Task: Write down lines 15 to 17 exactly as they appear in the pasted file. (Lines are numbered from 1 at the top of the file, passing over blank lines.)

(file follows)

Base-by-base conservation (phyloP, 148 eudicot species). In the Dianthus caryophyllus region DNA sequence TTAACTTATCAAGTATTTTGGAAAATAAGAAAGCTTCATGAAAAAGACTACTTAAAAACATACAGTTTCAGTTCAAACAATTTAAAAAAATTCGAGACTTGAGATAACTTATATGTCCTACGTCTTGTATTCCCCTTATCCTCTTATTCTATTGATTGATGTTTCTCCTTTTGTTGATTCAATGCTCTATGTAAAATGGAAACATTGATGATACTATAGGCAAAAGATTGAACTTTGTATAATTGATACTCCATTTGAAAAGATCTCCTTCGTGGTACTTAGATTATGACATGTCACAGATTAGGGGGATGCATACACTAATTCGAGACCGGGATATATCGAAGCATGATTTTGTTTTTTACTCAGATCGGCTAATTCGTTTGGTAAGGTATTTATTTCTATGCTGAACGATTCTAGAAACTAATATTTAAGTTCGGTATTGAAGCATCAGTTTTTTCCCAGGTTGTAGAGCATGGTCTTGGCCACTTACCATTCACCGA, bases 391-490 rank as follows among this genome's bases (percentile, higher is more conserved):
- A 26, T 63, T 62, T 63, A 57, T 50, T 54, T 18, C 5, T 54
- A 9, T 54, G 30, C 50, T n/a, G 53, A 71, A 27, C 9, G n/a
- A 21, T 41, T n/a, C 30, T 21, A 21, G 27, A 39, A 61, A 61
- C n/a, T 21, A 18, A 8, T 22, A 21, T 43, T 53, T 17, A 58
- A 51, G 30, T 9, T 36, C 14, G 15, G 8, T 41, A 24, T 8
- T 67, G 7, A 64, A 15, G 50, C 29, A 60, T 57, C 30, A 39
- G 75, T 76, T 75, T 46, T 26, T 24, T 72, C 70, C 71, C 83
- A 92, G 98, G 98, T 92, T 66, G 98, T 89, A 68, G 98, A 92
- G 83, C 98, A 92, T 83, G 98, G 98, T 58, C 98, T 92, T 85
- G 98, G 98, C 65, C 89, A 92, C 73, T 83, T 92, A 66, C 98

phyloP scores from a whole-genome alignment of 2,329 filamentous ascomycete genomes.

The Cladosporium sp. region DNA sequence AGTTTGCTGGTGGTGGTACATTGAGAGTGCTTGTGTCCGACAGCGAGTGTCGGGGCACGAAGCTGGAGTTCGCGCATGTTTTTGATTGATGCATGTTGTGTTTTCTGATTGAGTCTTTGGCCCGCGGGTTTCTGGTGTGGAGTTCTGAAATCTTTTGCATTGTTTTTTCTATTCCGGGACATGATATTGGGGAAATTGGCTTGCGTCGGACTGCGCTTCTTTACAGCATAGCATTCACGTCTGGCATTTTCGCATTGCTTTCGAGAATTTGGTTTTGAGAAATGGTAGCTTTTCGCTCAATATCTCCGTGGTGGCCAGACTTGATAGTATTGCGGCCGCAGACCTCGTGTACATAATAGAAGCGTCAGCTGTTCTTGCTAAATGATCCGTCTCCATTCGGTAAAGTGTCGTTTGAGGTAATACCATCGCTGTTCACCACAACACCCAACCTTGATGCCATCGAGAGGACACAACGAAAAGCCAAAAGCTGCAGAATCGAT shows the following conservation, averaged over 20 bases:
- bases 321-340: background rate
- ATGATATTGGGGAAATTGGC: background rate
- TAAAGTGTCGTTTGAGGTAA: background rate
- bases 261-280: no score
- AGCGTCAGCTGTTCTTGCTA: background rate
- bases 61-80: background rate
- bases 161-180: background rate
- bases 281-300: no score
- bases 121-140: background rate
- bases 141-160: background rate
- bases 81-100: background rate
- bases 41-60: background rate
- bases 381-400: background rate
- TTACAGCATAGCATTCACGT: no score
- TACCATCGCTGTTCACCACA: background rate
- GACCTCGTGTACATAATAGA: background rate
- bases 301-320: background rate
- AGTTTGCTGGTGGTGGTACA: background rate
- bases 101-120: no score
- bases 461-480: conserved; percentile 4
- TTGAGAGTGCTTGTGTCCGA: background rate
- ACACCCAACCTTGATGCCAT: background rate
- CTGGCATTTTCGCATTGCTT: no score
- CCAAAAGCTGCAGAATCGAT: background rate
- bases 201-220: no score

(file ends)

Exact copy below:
- ATGATATTGGGGAAATTGGC: background rate
- TAAAGTGTCGTTTGAGGTAA: background rate
- bases 261-280: no score